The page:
Big Shark Pledge: Tackling the overfishing of oceanic sharks
With the ink still drying on the landmark listing of nearly 100 species of sharks on Appendix II of CITES, the Shark Trust insists that this is not the time for shark conservation to take a break. The UK-based NGO launches its Big Shark Pledge campaign to tackle the overfishing of oceanic sharks. They are calling on people across the world to join the call for stricter controls on high seas fisheries.
Many shark species make their home on the high seas, the open ocean beyond national borders. In our shared ocean, these oceanic sharks and rays face a very real threat from a huge international fleet of industrial-scale fishing vessels. Research published in early 2021 confirmed that over three-quarters of oceanic sharks and rays are now at risk of extinction due to the destructive impact of overfishing. They have declined by 71% over the last 50 years.
But there is hope and a feeling of momentum in the shark conservation community. Just recently, in addition to the new CITES listings, the Shark Trust, working with partners in the Shark League, secured the first-ever international quota for South Atlantic Mako at ICCAT meeting in Portugal. The new campaign surrounding the Big Shark Pledge from the Shark Trust aims to push forwards from here, engaging a wave of support through the Big Shark Pledge to bolster policy action.
The Shark Trust‘s Big Shark Pledge seeks to act as a long-term collaborative and international effort that forges a pathway to rebuild populations of high seas sharks and rays. The ambitious campaign puts science at the heart of shark conservation and fisheries management and catalyses the vital changes needed to set populations on the road to recovery. It wants to secure science-based catch limits on all sharks and rays affected by the international high seas fishing fleet and the pledge will build the largest campaigning community in shark and ray conservation history to support a raft of policy actions over the vital years ahead.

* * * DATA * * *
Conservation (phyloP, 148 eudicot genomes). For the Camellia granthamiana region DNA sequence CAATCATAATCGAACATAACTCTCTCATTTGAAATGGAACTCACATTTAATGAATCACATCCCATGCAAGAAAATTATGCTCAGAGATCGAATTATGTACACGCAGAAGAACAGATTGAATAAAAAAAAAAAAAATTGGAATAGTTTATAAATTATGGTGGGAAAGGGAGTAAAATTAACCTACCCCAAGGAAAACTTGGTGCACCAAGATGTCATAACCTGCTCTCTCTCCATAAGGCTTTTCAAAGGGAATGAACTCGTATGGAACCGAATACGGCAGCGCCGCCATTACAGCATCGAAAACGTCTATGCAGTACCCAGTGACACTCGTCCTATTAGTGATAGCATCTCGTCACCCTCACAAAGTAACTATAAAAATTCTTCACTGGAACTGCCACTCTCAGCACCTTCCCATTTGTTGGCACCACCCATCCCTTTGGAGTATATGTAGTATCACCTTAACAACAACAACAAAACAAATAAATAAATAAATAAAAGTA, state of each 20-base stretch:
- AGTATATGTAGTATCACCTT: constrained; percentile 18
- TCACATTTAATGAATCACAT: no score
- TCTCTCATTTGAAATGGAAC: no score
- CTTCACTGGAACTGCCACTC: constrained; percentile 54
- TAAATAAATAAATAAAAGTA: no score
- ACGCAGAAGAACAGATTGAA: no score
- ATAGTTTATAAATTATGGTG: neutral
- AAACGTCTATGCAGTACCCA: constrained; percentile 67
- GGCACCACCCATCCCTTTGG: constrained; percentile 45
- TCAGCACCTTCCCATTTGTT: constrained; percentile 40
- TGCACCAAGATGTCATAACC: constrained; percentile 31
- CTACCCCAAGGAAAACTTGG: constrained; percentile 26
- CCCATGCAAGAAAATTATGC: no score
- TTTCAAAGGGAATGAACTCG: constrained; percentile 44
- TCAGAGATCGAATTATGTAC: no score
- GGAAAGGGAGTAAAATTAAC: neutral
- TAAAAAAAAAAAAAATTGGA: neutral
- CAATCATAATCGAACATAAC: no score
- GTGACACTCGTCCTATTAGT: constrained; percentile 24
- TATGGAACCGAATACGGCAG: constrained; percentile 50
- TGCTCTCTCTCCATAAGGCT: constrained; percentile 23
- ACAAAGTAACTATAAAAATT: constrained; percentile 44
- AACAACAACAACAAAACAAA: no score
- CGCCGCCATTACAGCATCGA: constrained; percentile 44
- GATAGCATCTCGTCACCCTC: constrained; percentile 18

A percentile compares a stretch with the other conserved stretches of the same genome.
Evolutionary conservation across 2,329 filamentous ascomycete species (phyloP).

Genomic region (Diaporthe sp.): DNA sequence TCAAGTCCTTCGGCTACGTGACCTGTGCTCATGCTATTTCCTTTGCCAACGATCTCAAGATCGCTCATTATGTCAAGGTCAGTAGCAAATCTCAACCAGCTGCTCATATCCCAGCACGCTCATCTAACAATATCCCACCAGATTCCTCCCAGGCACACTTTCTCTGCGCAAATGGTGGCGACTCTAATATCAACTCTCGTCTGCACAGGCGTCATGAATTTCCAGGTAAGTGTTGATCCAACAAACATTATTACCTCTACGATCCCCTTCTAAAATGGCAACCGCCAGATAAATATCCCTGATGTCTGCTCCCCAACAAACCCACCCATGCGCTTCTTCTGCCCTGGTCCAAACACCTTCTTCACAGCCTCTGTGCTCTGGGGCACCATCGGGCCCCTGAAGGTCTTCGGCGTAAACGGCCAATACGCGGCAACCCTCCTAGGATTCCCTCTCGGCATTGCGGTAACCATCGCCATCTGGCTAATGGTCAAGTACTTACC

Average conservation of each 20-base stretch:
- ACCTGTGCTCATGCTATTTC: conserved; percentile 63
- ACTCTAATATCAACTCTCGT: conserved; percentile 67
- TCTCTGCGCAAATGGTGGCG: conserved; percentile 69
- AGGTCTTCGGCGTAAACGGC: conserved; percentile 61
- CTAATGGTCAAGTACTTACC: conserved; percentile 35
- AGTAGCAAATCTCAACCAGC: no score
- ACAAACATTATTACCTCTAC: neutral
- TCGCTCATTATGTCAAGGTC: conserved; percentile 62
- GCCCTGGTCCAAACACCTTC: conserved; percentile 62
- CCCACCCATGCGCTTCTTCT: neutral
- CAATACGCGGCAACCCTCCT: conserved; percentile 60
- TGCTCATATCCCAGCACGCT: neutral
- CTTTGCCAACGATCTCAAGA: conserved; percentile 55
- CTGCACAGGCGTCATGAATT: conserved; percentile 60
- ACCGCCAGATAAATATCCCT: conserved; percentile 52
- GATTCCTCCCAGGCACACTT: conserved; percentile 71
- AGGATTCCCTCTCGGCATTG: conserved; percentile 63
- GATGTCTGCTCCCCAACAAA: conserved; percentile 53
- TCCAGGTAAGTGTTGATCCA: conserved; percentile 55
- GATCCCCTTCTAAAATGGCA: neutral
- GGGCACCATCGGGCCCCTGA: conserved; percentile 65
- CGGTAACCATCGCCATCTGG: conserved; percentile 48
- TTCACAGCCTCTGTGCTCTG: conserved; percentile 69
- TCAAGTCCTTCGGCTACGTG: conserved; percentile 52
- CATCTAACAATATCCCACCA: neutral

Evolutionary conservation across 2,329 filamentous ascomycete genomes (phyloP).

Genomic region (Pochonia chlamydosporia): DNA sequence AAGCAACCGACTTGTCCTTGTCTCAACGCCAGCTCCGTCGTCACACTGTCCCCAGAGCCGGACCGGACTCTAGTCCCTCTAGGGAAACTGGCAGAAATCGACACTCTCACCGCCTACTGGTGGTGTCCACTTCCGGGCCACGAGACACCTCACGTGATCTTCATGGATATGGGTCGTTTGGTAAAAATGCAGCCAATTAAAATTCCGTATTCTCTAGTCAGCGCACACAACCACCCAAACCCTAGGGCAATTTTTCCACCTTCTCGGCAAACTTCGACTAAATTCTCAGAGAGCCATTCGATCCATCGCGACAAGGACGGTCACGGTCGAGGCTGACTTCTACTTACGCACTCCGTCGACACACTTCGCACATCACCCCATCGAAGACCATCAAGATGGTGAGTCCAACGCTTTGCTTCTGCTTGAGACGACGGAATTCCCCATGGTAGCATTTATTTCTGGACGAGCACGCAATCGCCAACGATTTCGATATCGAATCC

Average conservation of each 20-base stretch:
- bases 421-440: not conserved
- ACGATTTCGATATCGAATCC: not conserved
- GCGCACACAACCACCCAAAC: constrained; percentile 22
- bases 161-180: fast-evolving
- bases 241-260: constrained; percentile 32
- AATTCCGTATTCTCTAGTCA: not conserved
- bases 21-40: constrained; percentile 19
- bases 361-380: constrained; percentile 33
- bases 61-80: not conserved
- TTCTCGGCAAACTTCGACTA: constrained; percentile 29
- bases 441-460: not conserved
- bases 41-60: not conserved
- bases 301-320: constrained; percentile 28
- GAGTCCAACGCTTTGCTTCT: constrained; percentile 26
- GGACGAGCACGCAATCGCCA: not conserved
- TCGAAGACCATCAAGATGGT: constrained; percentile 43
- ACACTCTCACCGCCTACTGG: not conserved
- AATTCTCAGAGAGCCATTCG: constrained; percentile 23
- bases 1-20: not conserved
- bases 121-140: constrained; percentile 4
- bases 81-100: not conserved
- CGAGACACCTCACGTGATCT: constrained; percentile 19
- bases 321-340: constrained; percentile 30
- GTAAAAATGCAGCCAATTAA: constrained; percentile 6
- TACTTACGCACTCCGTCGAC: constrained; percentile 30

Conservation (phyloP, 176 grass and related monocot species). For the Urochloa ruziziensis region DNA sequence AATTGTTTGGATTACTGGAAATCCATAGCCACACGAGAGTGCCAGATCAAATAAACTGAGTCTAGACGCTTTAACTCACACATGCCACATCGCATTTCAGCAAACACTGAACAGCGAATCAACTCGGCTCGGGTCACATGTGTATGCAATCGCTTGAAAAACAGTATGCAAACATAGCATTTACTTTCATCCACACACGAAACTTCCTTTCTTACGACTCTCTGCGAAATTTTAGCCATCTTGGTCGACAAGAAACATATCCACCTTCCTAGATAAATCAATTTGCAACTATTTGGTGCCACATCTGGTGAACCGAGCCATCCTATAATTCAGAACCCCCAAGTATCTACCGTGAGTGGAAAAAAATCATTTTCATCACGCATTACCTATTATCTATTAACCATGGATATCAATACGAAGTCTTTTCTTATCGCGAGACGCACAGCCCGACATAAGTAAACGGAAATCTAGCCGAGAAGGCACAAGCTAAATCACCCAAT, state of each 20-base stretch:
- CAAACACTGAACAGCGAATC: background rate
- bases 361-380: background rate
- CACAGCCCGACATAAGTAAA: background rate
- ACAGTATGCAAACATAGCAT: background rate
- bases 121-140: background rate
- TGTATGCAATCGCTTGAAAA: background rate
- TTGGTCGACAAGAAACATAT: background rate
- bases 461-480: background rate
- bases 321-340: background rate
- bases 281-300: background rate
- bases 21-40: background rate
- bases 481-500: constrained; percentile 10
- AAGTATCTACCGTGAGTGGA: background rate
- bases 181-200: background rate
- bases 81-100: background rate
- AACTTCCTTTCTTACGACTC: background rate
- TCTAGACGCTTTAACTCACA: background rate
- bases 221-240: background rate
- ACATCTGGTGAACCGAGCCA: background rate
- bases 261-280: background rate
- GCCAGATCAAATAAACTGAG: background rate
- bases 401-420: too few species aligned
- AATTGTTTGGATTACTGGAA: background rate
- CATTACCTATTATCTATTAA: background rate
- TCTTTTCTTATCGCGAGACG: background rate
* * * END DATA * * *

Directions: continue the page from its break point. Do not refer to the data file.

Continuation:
“While the listing of so many species on the CITES trade agreement is certainly a positive step, there remains a huge challenge in ensuring that sustainable practices are embedded in international fisheries.” says Shark Trust Director of Conservation, Ali Hood. She continues: “Sharks on the high seas face extraordinary pressure from excessive fishing practices. This has to be addressed through international agreements such as those secured for blues and makos.”
Paul Cox, Shark Trust CEO, says of the Big Shark Pledge: “It’s designed to give everyone who cares about the future of sharks the chance to add their voice to effective and proven conservation action. By adding their name to the Pledge, supporters will be given opportunities to apply pressure at key moments to influence change.”
“By adding your voice we can build one of the biggest campaigning communities in the history of shark conservation. To put pressure on governments and fisheries. And make the positive changes required to safeguard these awesome sharks,” the Shark Trust’s website reads. Ultimately, the Big Shark Pledge will be a long-term international and collaborative effort. Forging a pathway to rebuild populations of high-seas sharks and rays. By putting science at the heart of shark conservation and fisheries management. And making the vital changes needed to set populations on the road to recovery.
The Shark Trust is celebrating its 25th Anniversary this year and has a long history of securing positive changes for sharks, skates and rays. The Big Shark Pledge will build on the success of their NoLimits? campaign which underpinned landmark catch limits on Blue Sharks and Shortfin Mako in the North Atlantic.
Watch the campaign video here.
And sign the pledge and find out more here.
Beautiful ocean stories straight to your inbox.
Join our community.